Sharon Chmielarz
little eternities

little eternities

Nodin Press, 2017

In this expansive collection, the narrator describes events she may or may not have witnessed and muses on history and the ways images present themselves, some as homey as fiddling with an alarm clock, others as arcane as an Egyptian heiroglyph. The question “What time is it, anyway?” a line from an early poem, courses through the work, but the reader soon stops asking, drawn in by impressions loosened from personal crisis, images as common as rain falling on the roof or as startling as: “Money can be / a gleaming avenue, a night / of snow, a fine dizzying swirl, a cold / white wine’s kind of spin under / the street lamp…”

Humor abounds in poems such as “Size,” which describes the world inhabited by a woman who wears a size 0 dress, and a series of reflections about a Halloween pumpkin containing the line Humans want their gods to look like them / and lead them through the dark. Several of the poems explore the character of individual words that have survived from the early history of the English language–bumble, sleek, bilge. Once again past and present meet, converse, get to know each other.

But such generalities can take us only so far in apprising a collection as rich in intelligence and whimsy as this one. It elicits comparisons to both the brilliant wordplay of Marianne Moore and the subtle metaphysics of Wislawa Szymborska. Little eternities indeed. That’s a contradiction in terms, though it beautifully conveys how truthful, simple, and penetrating Chmielarz’s poems can be.

Listen and read: “little eternities

Honors and Recognition

Independent Book Publishers Association
Ben Franklin Prize Silver Winner

Reviews

Lapidary, effortless, crystalline, and cocky, little eternities is a time machine. Step inside and find yourself on a journey with surprising turns and feints, words translating into wormholes, crossing centuries, tunneling through etymology, through music and art. (Marsha de la O, Antidote for Night)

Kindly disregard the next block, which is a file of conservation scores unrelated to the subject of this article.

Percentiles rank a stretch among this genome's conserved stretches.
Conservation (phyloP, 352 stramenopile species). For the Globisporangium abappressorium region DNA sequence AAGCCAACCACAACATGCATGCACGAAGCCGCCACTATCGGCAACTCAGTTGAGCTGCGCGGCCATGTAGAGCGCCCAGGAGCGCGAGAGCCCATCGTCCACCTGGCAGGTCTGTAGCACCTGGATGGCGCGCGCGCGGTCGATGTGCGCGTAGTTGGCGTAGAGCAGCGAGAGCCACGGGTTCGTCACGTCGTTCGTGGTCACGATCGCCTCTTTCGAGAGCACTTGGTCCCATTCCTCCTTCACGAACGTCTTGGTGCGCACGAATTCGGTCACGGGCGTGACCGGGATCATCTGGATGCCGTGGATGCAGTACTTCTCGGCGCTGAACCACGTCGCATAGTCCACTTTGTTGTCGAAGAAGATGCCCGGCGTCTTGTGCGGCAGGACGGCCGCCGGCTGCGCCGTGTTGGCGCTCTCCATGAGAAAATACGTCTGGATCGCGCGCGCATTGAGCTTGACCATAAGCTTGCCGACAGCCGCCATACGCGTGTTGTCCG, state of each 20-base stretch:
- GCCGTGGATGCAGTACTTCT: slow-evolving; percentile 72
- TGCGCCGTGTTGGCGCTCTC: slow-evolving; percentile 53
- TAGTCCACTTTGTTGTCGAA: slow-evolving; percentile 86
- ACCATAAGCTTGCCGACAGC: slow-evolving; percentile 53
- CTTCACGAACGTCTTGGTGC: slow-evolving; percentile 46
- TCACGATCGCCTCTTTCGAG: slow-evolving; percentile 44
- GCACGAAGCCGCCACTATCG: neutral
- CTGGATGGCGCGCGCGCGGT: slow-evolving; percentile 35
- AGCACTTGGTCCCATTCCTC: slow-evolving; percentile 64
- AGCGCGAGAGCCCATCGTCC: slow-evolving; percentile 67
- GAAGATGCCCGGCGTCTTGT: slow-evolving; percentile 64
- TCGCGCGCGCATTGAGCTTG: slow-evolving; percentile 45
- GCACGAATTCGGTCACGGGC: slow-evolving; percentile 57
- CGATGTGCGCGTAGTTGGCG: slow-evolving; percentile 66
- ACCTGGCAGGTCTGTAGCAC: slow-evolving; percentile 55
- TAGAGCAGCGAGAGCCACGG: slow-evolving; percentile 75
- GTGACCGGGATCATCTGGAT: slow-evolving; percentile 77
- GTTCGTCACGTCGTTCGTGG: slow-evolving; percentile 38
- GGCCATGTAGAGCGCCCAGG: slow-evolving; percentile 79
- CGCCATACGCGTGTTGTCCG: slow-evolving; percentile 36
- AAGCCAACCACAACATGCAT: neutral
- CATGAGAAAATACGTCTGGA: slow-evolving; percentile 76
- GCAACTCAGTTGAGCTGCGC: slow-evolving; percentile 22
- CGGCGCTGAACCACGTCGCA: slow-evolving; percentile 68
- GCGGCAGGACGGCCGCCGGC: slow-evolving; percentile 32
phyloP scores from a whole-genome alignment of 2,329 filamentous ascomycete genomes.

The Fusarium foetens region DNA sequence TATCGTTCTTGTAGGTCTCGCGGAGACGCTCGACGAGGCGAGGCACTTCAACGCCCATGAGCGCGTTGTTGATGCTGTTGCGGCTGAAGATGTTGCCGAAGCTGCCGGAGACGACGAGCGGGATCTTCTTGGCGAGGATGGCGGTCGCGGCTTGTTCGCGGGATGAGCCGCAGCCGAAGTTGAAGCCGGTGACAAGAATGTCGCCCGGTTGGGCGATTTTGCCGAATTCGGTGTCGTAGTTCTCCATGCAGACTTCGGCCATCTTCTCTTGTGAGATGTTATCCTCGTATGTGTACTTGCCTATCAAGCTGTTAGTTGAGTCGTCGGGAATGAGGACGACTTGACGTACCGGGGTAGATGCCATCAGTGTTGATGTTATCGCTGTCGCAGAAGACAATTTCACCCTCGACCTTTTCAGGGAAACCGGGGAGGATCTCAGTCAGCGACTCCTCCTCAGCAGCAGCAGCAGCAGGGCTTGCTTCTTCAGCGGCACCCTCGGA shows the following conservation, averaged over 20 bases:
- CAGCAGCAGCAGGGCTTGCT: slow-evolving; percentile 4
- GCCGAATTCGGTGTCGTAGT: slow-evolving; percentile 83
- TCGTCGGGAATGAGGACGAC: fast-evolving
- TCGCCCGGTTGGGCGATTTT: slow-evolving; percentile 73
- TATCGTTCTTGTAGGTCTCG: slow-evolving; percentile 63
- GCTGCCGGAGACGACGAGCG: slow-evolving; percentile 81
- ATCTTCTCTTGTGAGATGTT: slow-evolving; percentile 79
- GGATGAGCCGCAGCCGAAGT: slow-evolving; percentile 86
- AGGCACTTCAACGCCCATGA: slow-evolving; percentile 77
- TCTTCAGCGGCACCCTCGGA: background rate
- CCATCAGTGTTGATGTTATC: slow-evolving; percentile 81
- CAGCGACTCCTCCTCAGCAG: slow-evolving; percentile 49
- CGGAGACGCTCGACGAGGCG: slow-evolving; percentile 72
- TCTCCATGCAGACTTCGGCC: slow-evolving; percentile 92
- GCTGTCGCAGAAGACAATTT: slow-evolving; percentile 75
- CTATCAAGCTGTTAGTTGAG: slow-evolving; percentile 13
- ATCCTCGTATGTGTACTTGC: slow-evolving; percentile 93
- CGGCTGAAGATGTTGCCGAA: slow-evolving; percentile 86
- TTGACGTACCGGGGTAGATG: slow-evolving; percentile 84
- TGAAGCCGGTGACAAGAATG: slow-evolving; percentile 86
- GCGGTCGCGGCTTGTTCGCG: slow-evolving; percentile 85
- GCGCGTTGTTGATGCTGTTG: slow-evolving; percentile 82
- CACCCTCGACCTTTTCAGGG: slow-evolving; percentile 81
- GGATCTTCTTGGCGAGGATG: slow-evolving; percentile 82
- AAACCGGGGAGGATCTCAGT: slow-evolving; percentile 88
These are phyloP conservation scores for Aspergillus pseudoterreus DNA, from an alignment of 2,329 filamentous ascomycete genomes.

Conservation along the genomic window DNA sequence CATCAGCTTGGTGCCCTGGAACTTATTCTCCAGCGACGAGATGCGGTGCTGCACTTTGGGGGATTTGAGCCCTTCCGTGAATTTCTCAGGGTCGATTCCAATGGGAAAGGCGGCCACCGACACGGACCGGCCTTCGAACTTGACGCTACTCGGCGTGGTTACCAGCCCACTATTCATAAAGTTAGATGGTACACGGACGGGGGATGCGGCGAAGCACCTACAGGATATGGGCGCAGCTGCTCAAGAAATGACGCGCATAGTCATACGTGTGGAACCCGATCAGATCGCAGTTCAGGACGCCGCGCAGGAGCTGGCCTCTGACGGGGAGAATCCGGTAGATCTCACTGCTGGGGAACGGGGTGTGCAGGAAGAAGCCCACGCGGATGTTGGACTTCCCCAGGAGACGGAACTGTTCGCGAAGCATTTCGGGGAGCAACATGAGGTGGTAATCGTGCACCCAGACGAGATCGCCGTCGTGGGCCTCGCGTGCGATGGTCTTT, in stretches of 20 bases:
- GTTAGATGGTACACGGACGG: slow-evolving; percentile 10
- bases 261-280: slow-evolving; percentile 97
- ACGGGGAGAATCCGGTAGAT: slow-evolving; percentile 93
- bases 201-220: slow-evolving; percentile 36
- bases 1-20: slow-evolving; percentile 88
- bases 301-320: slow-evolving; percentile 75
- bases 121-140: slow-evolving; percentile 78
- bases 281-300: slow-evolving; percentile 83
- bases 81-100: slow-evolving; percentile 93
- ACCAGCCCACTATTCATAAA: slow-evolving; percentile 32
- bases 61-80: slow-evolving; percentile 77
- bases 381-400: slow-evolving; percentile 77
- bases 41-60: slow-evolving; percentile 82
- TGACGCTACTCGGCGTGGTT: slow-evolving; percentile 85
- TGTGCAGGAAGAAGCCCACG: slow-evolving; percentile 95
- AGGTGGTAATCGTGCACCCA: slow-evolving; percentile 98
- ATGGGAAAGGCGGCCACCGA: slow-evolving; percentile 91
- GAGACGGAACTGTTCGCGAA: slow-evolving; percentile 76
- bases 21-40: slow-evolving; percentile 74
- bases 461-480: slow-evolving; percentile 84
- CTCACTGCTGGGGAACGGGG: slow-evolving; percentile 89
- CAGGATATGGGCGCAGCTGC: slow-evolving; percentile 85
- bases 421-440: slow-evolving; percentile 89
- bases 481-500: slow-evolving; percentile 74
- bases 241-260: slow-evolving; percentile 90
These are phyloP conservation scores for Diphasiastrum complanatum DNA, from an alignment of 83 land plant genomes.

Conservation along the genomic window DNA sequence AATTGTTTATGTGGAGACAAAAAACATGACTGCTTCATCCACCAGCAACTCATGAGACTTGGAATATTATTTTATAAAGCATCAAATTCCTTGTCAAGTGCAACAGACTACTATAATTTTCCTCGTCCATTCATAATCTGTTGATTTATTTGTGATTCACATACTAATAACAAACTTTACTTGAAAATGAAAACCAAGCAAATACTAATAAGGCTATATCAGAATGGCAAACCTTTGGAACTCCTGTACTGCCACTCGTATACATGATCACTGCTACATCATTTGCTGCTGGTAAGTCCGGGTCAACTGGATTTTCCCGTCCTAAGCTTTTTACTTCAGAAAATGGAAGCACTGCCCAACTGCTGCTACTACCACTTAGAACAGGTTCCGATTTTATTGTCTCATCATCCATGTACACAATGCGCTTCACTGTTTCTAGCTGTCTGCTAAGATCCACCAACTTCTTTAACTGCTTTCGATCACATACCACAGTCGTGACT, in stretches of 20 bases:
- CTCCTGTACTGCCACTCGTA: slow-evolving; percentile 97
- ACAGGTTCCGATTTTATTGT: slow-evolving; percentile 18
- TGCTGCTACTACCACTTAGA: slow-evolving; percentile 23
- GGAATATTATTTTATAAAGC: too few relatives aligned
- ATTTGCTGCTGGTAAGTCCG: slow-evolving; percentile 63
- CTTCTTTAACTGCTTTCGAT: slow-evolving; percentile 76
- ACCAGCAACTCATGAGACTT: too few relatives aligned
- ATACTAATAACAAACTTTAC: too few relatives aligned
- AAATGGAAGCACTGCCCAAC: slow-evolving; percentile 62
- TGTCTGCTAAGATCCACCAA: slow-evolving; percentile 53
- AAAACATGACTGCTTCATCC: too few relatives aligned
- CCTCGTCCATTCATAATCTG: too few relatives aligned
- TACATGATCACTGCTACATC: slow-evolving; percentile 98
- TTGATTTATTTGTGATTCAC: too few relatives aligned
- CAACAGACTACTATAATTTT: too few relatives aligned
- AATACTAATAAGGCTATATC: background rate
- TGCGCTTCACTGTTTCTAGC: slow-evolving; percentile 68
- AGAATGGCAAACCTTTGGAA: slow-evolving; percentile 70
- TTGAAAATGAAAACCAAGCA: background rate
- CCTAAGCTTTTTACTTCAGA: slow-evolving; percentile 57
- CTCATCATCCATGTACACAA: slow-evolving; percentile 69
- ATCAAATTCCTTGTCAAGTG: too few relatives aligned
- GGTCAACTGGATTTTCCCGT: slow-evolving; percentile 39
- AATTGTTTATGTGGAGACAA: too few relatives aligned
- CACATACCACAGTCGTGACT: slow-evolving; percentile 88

I turned to the first page of little eternities and I was off and running, charmed and breathless, with a wide-ranging, deep-thinking poet who captures the elusive and overwhelming nature of time. Individual lines become brilliant little eternities, flowing images and memories that take us into history and science or the wonders of art and literature. (Freya Manfred, author of Speak, Mother and other poems)

little eternities is a book that burnishes the oldest questions into shiny new artifacts of wonder. Expansive curiosity and microscopic observations are both at work (and play) here, inviting us again and again to curlicue along “where birds/fly by, where movement/comes to go away, not knowing/gone is a word for everything seen.” (Ed Bok Lee, Whorled)

From modest positions–flesh, bone, spirit, and memory—Sharon Chmielarz’s poems proceed into and beneath the present, the past. They time-travel with a need to know. Be they about swatting flies at a summer cabin or insinuating oneself into a painting by Van Gogh, the poems say “This is how eternity works so far.” (Richard Robbins, author of Body Turn to Rain: New and Selected Poems)

Sharon Chmielarz’s brilliant poems quietly push open gates that confine much of American poetry. They homestead outside the comfortable, predictable, and often constricting time/space continuum. (Philip S. Bryant, Stompin’ at the Grand Terrace, a jazz memoir in verse)

little eternities

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from Sharon

listen and read

Little Eternities

An energetic but murky mating in the bog—
frogs thick in the muck, no leg-room between,

not like patio chairs arranged to stand
apart from each other, not like families

separated by miles or rage, not like ghosts
of those long gone, rather like crowding

into a blinding urge to dwell intensely.
Look at shimmering leaves in sunlight,

they never move alone. Unless you remember
autumn’s last leaf dangling on a branch.

But you won’t, in spring you won’t favor
a clan of faded ladies. I, too, dead-head

flowers to abet the next blossom.—Once
I walked in a field of peonies, of every color

and shirred petal. Blue dragonflies also visited.
The rain had stopped and the sun hadn’t yet

unleashed its strongest beat. Thus around noon
for long moments, we were all together.

from little eternities, Nodin Press